Homecoming Week is upon the University of Houston, and the University Archives and Special Collections are joining in the celebration. Last year, you may recall, the archives worked with other library partners to launch a virtual exhibit, UH Homecoming through the Years. This year, the Homecoming Board, Council of Ethnic Organizations, and University Archives have partnered to produce a collaborative Homecoming exhibit entitled “A Look Back at UH Homecoming.” Representatives from these groups have been meeting for months, brainstorming ideas, coordinating research in the archives, and planning for the exhibit and related events. University Archives staff have provided guidance on using the archives and shared resources on the history of homecoming and the University. Meanwhile, the students brought their energy and vision of a Varsity Red Homecoming and selected the materials and stories they wanted to highlight in the exhibit. Homecoming marked a perfect opportunity for this sort of collaboration, and the new exhibit looks great!
The exhibit focuses on the early days of homecoming at UH, and covers events ranging from the first Homecoming in 1946 to the crowning of UH’s first African-American homecoming queen in 1968. In keeping with the Homecoming Board’s theme for the year, the exhibit seeks to inform students about the origins of homecoming at UH, instill Cougar pride, and highlight some of the traditions that have been a part of this campus celebration over the years.
The exhibit is currently on display in front of Special Collections on the second floor of the M.D. Anderson Library. It will be there throughout Homecoming Week, with one very special exception. As a part of the week’s festivities, the exhibit will be hitting the road! Making a rare trip outside of Special Collections, these University Archives materials included in the exhibit will be featured during the Homecoming Board’s Mum-Making 101 event, which takes place Legacy Lounge in the Student Center on Thursday, November 5. The artifacts will be on display there from 7-8pm, while the event goes on till 10pm. The next day, the exhibit will pop back up in front of Special Collections, where it will remain on display through November 13th.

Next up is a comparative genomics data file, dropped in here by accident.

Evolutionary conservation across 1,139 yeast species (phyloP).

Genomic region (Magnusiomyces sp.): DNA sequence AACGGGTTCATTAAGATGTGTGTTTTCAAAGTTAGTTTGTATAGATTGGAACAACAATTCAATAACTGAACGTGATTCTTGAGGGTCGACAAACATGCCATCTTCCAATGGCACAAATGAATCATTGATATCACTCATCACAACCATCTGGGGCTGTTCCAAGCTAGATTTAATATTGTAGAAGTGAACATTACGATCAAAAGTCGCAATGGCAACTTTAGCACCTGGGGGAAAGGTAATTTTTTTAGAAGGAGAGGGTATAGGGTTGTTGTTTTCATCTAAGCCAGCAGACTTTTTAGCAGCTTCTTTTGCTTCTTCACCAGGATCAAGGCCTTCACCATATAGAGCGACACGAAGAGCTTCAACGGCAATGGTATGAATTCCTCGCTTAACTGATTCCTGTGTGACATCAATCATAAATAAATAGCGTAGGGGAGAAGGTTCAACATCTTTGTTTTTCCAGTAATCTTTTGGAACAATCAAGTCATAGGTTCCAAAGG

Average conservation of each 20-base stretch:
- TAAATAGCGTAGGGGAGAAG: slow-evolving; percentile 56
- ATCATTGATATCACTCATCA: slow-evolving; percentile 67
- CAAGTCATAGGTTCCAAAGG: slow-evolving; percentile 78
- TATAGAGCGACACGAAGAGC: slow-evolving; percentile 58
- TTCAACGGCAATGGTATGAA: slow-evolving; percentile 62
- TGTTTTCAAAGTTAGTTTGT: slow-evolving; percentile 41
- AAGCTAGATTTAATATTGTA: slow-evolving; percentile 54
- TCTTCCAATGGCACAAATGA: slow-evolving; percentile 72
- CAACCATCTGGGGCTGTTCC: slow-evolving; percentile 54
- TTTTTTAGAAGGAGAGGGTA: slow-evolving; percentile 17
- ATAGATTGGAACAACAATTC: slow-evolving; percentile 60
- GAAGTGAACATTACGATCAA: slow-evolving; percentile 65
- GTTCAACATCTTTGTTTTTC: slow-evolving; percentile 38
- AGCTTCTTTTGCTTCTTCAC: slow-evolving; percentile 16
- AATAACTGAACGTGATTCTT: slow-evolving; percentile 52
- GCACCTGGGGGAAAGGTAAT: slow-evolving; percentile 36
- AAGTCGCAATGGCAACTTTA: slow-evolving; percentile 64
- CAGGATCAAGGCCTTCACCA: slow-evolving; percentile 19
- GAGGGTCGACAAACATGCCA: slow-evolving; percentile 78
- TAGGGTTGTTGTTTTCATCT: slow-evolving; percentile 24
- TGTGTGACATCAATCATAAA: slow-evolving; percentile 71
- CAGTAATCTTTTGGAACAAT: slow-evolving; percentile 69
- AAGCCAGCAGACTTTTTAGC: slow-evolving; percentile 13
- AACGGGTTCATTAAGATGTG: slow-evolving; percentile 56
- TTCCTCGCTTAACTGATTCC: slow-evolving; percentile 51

The following comes to us courtesy of Julia Taylor, Graduate Fellow of the Carey C. Shuart Women’s Archive and Research Collection.
While Friday’s SCOTUS ruling on marriage equality marks a milestone in the struggle for LGBTQIAP rights, Special Collections’ booth at this year’s Houston Pride documented the genealogy of LGBT activists who set the stage for this historic win.
This year’s Pride festival and parade took place in downtown Houston instead of the usual shady Montrose locale, making the air-conditioned atmosphere of the LGBT History tent a welcome respite from the Texas heat. Special Collections proudly exhibited rare books and artifacts from the Edward Lukasek Gay Studies Collection and the Norma Lee Gay Studies Collection, as well as papers and ephemera from the Houston Area NOW Collection, the Debra Danburg Papers, and the Kanellos Latino Literary Movement Book Collection. Library staff and volunteers stood by to answer questions and show support as families, couples, and friends perused the display of historical and literary materials.
The LGBT history tent, which was sponsored by AT&T, also housed exhibits from Rice University Special Collections, the Botts Collections of Lesbian, Gay, Bisexual, and Transgender History, the Houston Public Library, and the Old Lesbian Oral Herstory Project. To learn more about the history of Houston Pride, visit their website.
Last month Arte Público Press and the University of Houston Special Collections came together to celebrate María Cristina Mena (1893-1965) in an event that honored her writings and highlighted the gift of her papers to our Hispanic Collections. Mena was an author probably most known for her children’s books and short stories, including some published in The Century Magazine and American Magazine from 1913 to 1916 (though she continued to write and publish up until just before her passing in 1965).